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01 Jun-02 Jun 2023

WWF: Conservation Projects

  • All Ages
  • Biodiversity
  • Climate Change
  • Conservation / Denis-Huot / WWF

WWF’s mission is to create a world where people and wildlife can thrive together.

Copyright Global Warming Images/WWF.

Copyright Wild Wonders of Europe/ Pal Hermansen/ WWF.

Atlantic Puffins (Fratercula arctica) have been badly hit in the UK as rising sea temperatures have affected the fish they feed on, such as sandeels.

Puffin (Fraterclua arctica) with fish in beak, Saltee Island, Ireland. 

Copyright Siobhan Fraser

Scotland’s peatlands store an estimated 1.6 billion tonnes of carbon, and these unique habitats provide homes for an amazing range of wildlife, including the red listed merlin, hen harrier and curlew as well as newts, frogs and lizards. 

Copyright Wild Wonders of Europe/ Peter Cairns/ WWF

Copyright Wild Wonder of Europe/ Peter Cairns/ WWF

Capercaillie (Tetrao urogallus) male displaying, Cairngorms NP, Scotland  

Copyright Global Warming Images/WWF

Copyright Global Warming Images/WWF

Four wind turbines beneath An Sgurr, Isle of Eigg. In 2008 the islanders on Eigg set up and developed a grid for the island with the energy produced by 3 hydro schemes, four wind turbines, and 2 arrays of solar panels  

Copyright Ola Jennersten/WWF- Sweden 

This traditional red farmhouse in Gränna, Småland, Sweden, is powered by wind turbines.  

Copyright Steven Kazlowski/ WWF 

Young polar bear (Ursus maritimus)  in freezing water. Alaska, Beaufort Sea  

Copyright Steven Kazlowski/ WWF 

The polar bear patrol at Ittoqqortoormiit, East Greenland. As the sea ice diminishes, polar bears are spending longer on land and coming into town. In recent years, there has been a worrying increase in human-polar bear encounters throughout East Greenland.  

Copyright Richard Barrett/WWF-UK 

Polar bear (Ursus maritimus) mother and two cubs standing on fractured ice floe. Svalbard, Norway.  

Copyright Andy Rouse/ WWF 

Snow leopard (Panthera uncia) cub. Snowleopards are endangered, and their habitats vulnerable to climate change impacts.  

Copyright Wendy Kaveney/WWF

Baby African Elephant (Loxodonta africana) silhouetted against the waterhole at sunset in the Etosha National Park Namibia, Africa.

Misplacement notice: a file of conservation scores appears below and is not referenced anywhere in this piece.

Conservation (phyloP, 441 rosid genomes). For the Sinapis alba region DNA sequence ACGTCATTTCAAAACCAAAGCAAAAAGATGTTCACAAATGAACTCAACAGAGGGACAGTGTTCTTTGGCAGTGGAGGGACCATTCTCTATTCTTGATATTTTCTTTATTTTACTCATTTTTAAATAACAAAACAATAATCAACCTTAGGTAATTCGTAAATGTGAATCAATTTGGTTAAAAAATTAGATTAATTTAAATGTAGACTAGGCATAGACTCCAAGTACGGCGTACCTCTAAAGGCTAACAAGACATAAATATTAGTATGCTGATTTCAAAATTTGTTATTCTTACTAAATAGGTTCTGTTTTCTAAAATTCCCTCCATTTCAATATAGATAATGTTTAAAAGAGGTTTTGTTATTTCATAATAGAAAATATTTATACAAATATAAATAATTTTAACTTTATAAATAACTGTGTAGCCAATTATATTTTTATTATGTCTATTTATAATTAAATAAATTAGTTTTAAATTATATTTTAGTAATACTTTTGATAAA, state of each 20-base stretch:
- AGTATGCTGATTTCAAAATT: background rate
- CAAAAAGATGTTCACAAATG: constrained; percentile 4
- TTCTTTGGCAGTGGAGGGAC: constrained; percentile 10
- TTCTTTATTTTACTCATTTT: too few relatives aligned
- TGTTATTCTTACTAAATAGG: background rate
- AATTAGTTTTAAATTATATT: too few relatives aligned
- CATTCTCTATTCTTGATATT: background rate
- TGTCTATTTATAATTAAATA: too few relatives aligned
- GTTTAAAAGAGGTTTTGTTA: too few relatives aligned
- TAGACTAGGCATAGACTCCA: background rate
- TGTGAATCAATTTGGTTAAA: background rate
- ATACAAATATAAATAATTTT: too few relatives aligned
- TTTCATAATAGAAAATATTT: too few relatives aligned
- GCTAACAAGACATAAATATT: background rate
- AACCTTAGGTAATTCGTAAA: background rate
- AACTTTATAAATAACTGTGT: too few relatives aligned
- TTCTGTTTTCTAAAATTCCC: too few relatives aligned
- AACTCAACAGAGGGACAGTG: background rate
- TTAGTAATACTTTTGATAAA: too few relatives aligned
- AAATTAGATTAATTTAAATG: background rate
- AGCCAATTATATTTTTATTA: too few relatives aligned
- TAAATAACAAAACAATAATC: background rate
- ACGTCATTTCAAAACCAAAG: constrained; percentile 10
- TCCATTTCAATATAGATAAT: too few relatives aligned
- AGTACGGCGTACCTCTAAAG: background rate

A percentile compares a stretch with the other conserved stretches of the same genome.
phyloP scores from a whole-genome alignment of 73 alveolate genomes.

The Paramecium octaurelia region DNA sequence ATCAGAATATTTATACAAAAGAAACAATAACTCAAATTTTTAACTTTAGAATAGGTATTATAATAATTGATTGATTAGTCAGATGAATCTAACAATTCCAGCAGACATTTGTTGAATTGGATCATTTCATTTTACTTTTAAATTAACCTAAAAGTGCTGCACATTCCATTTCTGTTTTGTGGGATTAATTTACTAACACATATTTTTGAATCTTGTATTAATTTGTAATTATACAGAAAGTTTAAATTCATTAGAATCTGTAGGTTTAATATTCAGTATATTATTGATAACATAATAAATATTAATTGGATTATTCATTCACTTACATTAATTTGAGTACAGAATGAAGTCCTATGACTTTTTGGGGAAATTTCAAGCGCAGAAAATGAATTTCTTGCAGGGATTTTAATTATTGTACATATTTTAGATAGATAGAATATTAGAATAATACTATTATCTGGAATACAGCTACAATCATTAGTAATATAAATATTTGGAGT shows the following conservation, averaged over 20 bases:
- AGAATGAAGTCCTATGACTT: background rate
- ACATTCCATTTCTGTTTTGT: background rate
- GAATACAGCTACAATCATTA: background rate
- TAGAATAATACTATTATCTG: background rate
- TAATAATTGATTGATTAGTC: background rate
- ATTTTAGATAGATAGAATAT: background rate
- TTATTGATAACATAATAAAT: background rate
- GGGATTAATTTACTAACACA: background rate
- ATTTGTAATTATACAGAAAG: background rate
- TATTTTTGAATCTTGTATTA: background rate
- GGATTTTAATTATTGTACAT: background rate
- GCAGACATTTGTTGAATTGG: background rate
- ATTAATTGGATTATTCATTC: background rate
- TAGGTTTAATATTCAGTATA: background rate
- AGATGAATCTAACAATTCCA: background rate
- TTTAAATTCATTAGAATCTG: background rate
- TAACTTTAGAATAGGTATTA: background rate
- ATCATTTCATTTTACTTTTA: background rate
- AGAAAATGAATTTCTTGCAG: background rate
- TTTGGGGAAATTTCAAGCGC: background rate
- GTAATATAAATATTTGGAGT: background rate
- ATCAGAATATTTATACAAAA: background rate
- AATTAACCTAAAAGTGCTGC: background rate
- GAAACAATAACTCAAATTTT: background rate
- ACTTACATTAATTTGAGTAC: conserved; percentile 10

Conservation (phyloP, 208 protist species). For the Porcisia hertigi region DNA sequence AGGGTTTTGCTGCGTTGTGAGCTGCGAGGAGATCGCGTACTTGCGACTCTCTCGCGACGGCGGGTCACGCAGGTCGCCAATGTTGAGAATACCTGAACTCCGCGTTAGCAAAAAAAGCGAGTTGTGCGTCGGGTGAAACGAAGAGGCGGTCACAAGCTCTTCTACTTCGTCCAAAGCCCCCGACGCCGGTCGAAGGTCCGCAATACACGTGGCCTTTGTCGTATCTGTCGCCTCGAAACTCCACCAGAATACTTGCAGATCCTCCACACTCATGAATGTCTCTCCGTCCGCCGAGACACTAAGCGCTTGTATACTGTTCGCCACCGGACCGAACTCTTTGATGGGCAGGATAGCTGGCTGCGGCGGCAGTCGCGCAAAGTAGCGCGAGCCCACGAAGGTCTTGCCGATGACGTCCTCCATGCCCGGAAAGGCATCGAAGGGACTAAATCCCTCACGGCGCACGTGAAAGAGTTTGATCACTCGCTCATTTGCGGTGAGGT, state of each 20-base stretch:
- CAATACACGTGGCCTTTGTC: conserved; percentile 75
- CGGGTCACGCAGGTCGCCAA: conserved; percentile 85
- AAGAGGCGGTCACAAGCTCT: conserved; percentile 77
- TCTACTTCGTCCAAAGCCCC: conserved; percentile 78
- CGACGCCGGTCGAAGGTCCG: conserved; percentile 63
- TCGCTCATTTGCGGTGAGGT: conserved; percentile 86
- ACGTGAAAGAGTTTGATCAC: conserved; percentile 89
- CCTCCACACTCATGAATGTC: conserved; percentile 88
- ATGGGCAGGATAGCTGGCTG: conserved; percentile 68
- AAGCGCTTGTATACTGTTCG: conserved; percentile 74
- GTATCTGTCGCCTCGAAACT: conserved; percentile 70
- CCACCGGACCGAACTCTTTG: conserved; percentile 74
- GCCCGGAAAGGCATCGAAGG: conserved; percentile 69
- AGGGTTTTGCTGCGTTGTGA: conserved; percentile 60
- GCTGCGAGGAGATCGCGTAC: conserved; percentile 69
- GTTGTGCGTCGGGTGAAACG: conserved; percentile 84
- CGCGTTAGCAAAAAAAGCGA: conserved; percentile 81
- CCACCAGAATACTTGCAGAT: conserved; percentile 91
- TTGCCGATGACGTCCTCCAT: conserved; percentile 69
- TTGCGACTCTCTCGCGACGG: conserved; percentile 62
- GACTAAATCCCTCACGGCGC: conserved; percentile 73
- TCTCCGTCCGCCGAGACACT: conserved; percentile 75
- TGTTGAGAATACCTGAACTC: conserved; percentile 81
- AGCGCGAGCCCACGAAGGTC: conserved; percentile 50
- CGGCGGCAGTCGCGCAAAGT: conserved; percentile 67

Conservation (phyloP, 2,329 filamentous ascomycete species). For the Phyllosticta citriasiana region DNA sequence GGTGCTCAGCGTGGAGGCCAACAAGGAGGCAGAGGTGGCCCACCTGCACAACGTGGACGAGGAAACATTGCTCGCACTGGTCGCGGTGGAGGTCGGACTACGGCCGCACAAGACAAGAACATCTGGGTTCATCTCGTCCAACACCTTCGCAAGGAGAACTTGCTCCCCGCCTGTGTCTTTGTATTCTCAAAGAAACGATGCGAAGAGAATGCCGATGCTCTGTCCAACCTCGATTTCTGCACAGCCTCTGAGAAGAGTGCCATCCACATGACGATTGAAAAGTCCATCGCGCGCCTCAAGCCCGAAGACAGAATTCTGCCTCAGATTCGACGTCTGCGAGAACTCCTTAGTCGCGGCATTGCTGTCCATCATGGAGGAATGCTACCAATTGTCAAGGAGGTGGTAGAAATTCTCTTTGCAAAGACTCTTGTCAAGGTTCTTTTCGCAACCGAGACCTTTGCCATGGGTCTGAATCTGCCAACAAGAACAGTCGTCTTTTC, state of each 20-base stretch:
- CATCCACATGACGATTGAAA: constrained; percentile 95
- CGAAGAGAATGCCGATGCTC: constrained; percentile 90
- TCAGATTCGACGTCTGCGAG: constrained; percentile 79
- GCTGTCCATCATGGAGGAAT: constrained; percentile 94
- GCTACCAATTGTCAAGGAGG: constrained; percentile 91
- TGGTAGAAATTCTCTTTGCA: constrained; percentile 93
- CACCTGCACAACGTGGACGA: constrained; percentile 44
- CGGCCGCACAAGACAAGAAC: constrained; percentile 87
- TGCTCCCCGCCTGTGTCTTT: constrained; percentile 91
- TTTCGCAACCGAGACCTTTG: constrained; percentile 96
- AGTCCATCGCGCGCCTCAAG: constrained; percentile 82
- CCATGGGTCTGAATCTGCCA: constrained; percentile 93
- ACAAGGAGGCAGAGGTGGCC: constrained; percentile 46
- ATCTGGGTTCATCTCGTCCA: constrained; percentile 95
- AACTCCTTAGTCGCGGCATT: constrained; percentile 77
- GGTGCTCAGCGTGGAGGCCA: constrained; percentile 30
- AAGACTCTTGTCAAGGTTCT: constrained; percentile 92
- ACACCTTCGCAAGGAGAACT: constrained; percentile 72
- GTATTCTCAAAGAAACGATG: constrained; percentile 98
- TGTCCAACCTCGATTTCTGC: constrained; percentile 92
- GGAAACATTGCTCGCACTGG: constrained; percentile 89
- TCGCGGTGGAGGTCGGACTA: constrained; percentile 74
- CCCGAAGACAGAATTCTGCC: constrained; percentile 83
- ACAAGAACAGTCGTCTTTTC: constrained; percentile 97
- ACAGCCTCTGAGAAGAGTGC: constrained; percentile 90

Copyright Greg Armfield/WWF-UK 

Copyright Greg Armfield/WWF-UK

Dzame collects water from the well every day. Kwale, Kenya.

Copyright Jonathan Caramanus/ Green Renaissance/WWF 

Copyright Jonathan Caramanus/ Green Renaissance/WWF 

Mike Olendo of WWF-Kenya in the mangroves on the Lamu seascape. The mangroves ecosystems are home to an astounding number of species, provide essential storm protection and nourishment for coastal-dwelling communities and store more carbon per acre than any other forest variety. 

Copyright Jonathan Caramanus/ Green Renaissance/WWF 

WWF team relocate a turtle nest, Kenya. Turtles are extremely sensitive to temperature change, and contact with salt water can destroy their eggs. Rising ocean temperatures and sea levels are affecting their survival.  

Copyright Brent Stirton/Getty Images 

The Fijian government has committed to establish a network of marine protected areas by 2020. Fijian fisherman.  

Copyright Leighton Lum/WWF 

Green sea turtles (Chelonia mydas) are endangered, and very sensitive to temperature changes at all stages in their life cycle.  Green turtle, Hawaii.

Copyright Jonathan Caramanus/ Green Renaissance/WWF 

A turtle hatchling makes its way to the sea, Lamu, Kenya.  

Copyright WWF Intl/Sarah Fisher 

Holding governments to account on climate action is a key part of the debate on climate change around the world. The People’s Climate March, NYC, USA.   

Copyright Jonathan Caramanus/ Green Renaissance/WWF

Children learn about marine turtle conservation and the sustainable use of marine natural resources, Mkokoni, Kenya.

Copyright Greg Armfield/WWF-UK

Schoolchildren in Wales learn about seagrass- a vital carbon sink.